Thursday, December 1, 2011

Revitalizing Isla Vista

An article recently published in Pacific Coast Business Times introduces a new building project in Isla Vista by Mayer Architects.

I’m sure you have all biked past the construction site on the 6500 block of Trigo, across from IV Theater, however you may not know the building going up is the first private development project under the new revitalization effort.

Earlier this year, the U. S. Department of Energy (DOE) announced the second phase of its Commercial Building Partnerships (CBP) initiative, designed to establish collaborations to increase energy efficiency in new and existing commercial buildings.

The new development is called The LOOP and is being advertised as a green and sustainable project. The project will feature 45 residential units and green elements built into its design including recycled building materials, a car-sharing program, solar orientation and water efficiency measures, and a vegetable garden. The Loop’s developers hope it will be a catalyst for future private developments coming in to revitalize Isla Vista.

While the features listed above will make the building more environmentally friendly than most in Isla Vista, if students don’t actually utilize these aspects of the building it will not be nearly as “green” as the developers project.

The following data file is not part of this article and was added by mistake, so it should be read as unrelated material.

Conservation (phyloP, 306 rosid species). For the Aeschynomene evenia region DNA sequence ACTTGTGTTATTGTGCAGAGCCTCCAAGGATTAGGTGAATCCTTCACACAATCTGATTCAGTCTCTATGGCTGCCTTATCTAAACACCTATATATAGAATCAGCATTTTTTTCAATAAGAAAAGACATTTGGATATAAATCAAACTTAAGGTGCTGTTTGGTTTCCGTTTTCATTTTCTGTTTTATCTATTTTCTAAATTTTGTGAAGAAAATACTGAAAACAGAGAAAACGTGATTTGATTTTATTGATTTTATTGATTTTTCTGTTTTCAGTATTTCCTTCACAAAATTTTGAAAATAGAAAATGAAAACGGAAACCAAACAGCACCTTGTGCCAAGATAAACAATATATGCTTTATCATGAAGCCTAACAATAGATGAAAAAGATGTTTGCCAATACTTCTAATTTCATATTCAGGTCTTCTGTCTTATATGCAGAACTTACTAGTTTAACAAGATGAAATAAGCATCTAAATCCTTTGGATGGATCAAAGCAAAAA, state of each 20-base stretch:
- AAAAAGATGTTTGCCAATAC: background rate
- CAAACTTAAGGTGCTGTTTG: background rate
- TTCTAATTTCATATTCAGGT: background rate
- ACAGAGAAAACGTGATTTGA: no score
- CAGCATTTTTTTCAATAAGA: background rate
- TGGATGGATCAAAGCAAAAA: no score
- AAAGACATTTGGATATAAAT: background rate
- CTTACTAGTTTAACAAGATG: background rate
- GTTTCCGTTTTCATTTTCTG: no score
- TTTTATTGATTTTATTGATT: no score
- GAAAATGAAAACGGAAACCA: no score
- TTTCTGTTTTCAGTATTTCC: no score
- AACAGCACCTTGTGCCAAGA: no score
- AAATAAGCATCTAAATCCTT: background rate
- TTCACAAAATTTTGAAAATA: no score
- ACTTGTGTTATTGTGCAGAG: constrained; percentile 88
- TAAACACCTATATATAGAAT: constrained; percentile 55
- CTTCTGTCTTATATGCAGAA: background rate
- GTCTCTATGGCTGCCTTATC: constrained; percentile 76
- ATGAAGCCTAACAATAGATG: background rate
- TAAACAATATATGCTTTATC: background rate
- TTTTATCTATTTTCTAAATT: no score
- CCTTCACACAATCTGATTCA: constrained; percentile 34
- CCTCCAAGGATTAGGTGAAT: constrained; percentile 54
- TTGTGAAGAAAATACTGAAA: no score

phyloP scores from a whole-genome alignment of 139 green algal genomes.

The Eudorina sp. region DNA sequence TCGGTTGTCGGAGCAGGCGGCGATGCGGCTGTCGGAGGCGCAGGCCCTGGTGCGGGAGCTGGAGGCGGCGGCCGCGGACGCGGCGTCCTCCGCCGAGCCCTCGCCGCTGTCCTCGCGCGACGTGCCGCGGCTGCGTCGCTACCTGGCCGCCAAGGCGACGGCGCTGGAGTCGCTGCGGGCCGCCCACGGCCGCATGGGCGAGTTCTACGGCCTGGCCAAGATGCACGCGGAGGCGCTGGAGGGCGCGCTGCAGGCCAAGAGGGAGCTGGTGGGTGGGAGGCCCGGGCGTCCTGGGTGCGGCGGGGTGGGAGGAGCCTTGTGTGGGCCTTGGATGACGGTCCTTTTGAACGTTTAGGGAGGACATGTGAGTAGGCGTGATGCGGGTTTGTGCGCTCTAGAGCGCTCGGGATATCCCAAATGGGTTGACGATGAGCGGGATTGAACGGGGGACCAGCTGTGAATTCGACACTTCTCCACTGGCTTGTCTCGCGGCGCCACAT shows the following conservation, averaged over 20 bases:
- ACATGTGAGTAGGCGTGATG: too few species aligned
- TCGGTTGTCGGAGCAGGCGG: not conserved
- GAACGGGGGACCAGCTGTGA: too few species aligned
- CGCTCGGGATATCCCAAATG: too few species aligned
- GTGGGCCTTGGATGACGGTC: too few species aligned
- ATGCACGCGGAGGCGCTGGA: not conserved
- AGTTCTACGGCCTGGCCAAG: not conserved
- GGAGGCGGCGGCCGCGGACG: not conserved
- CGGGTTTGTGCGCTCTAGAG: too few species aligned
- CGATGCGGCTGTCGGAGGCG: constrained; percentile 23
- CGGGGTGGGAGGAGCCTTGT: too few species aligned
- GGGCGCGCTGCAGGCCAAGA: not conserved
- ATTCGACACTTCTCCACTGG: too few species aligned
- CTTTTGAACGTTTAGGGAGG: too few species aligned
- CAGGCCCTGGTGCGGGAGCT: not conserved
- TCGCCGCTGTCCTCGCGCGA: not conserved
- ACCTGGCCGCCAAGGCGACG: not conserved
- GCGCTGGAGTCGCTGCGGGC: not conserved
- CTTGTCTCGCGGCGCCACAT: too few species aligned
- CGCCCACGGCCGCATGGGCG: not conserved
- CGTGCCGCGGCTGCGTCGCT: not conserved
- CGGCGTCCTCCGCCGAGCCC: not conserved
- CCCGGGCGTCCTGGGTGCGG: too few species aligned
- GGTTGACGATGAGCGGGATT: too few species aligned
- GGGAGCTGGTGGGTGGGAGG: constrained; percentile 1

“We’re taking Isla Vista out of being a student slum, to really being a vibrant community. It’s already got all the bones in there to be a really sustainable place…but one of the things that’s really been missing is a sense of ownership.”

“We’d really like it to become a world class-college town next to a world class university.”

Although I appreciate the developer’s efforts to make Isla Vista more environmentally friendly, with out the support and involvement of the Isla Vista community, the “revitalization effort” including this development will simply become part of the “slum.” Many students living in Isla Vista don’t mind or even enjoy trashing Isla Vista and a “sense of ownership,” is difficult to develop when everyone figures they will be living elsewhere after about four years.

I believe this represents a situation much like the ADMADE program in Zambia discussed in lecture where a disconnect between the local community and the management program personal kept the National Park system from being successful. The management company (Mayer Architects) is assuming student residents will take better care of this new building, however if the students aren’t motivated to take better care of their dwellings than the majority of Isla Vista residents, this project will also become a “slum.”

In order for a revitalization plan to work the management companies behind future projects like The LOOP must address the issue of getting the student community excited about taking better care of our surroundings before assuming the projects will “revitalize” Isla Vista.

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